Recharging one’s solar batteries

Quarterly financials pour out, market research firms duke it out, NYT lets the solar data shout

solar spicon financials

There’s nothing like some time off to recharge the workaday batteries and refresh one’s perspective. In reviewing the solar content stream that coursed through the mediasphere during my absence over the past week-plus, there’s a heady mix of the usual newsworthy suspects, prognosticational pronouncements, mainstream press posts, and unexpected laboratorial findings. Here’s an initial sampler, with more musings to come in subsequent posts.

A slew of solar companies came out with their quarterly earnings announcements–or at least revised guidance statements–including industry leaders such as China Sunergy, SunEdison, SMA, SolarCity, Enphase, Neo Solar Power, Hanwha SolarOne, Trina, Canadian Solar, GCL Poly, SolarWorld, and reigning alpha Yingli Green. A common thread among most of them, especially the cell/module crew, was an increase in product moving out the factory door. In the case of Trina and CanSolar, Q3 guidance for shipments and gross margins jumped up significantly ahead of their official quarterlies, while GCL warned that its polysilicon capacity is tapped out and can’t meet customer demand. Profit margins (AKA net income) remained elusive but nearly everyone’s financials (except once-mighty SMA) treaded water or, in most cases, looked sturdier and headed in the right direction.

When it comes to PV production equipment forecasting, IHS and NPD Solarbuzz continue their disputatious tussle. Although both research outfits see improved fundamentals for the capital side of the upstream business, they diverge when it comes to how much of the additional manufacturing capacity that must ramp soon to meet increasing demand will come from outsourcing, secondary equipment, leases, and other approaches (the Solarbuzz position) and internal or captive production (the IHS stance). For the equipment suppliers, this is no small matter, since the difference between the sales of new tooling, the repurposing of legacy gear by tier two and three companies (or even fallen tier ones like Suntech or LDK), and the increased use of contracted manufacturers could either invigorate or further eviscerate the surviving OEMs’ order books. One of those survivors, Applied Materials, will issue its Q3 financials later this week, which could add what the analysts like to call “color” to the PV equipment market models. Or not.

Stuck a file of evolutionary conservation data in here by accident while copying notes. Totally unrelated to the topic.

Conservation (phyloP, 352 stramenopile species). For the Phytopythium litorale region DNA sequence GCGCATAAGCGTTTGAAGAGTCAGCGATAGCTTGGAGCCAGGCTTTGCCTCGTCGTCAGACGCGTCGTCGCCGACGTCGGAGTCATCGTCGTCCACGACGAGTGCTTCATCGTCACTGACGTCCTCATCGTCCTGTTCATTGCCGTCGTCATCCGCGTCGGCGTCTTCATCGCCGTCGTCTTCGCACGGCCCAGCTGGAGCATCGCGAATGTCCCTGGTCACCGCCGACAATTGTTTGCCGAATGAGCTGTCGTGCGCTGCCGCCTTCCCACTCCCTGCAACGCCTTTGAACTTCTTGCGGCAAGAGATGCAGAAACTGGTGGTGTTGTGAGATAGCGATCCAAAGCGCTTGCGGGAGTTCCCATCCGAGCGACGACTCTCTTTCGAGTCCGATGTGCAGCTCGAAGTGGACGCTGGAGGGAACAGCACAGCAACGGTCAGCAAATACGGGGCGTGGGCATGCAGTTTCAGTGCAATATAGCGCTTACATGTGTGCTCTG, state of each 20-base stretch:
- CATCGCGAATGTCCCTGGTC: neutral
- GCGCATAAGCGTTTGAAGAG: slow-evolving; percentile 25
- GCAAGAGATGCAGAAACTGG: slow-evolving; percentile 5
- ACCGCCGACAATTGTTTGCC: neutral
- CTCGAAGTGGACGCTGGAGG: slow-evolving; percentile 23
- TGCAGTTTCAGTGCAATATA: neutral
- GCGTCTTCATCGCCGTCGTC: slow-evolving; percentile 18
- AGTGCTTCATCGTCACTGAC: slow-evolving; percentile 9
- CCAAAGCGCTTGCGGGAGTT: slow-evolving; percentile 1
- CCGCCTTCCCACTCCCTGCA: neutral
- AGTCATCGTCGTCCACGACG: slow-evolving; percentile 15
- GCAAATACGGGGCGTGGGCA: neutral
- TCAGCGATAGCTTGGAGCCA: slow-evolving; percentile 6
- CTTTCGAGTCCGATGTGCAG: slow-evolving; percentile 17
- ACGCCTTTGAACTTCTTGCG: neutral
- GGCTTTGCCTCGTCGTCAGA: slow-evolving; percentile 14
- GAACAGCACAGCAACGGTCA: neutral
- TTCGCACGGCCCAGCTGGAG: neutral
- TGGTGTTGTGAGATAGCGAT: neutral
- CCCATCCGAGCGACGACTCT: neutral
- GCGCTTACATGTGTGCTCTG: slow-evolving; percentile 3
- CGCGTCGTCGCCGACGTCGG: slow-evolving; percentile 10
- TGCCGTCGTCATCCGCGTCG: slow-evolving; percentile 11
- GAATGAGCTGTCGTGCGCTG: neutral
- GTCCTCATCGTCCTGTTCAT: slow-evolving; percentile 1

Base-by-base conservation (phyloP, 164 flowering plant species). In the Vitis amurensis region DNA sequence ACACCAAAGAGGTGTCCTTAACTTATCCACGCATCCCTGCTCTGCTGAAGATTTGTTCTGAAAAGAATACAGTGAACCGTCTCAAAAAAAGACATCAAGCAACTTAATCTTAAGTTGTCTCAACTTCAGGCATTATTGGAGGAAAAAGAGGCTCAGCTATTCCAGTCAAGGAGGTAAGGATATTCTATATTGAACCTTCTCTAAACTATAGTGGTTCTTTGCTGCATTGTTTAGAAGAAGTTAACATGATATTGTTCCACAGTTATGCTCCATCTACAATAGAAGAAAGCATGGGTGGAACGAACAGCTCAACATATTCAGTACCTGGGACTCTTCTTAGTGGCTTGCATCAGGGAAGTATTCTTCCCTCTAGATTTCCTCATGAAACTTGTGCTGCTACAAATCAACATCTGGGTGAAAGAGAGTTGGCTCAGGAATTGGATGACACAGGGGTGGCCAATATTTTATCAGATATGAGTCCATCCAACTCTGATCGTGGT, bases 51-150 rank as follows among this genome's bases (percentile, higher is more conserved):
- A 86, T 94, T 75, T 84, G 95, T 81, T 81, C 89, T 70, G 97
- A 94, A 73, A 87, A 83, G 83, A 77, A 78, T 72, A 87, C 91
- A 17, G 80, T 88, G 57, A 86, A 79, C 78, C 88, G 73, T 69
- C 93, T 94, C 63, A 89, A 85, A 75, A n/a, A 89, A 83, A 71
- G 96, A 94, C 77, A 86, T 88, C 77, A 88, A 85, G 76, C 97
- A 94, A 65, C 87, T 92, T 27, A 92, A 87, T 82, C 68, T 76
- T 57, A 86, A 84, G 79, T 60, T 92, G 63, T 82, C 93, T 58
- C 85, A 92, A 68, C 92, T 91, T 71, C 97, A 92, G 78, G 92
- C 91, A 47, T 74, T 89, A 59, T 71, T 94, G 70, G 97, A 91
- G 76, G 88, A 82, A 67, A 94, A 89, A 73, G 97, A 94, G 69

The New York Times has ventured into the solar power realm once again, with a reasonably solid special report headlined, for better or worse (cliché alert!), “Solar Power Begins to Shine as Environmental Benefits Pay Off.” One set of comparative factoids makes the Curator smile in a climate change conspiratorial way: “Based on comparative life-cycle analyses of power sources, ‘PV electricity contributes 96% to 98% less greenhouse gases than electricity generated from 100% coal and 92% to 96% less greenhouse gases than the European electricity mix,’” Carol Olson, a researcher at the Energy Research Center of the Netherlands, told the Times. “’Compared with electricity from coal, PV electricity over its lifetime uses 86 to 89% less water, occupies or transforms over 80% less land, presents approximately 95% lower toxicity to humans, contributes 92 to 97% less to acid rain, and 97 to 98% less to marine eutrophication,” she said. Eutrophication (Scrabble alert!) is the discharge of excess nutrients that causes algal blooms,’” according to the Times.

Now that’s what I call bankable information for those inevitable discussions of fossil fuel versus solar power (“pricing” is not a measure of true, all-inclusive cost, yo) and their respective impacts on the planet.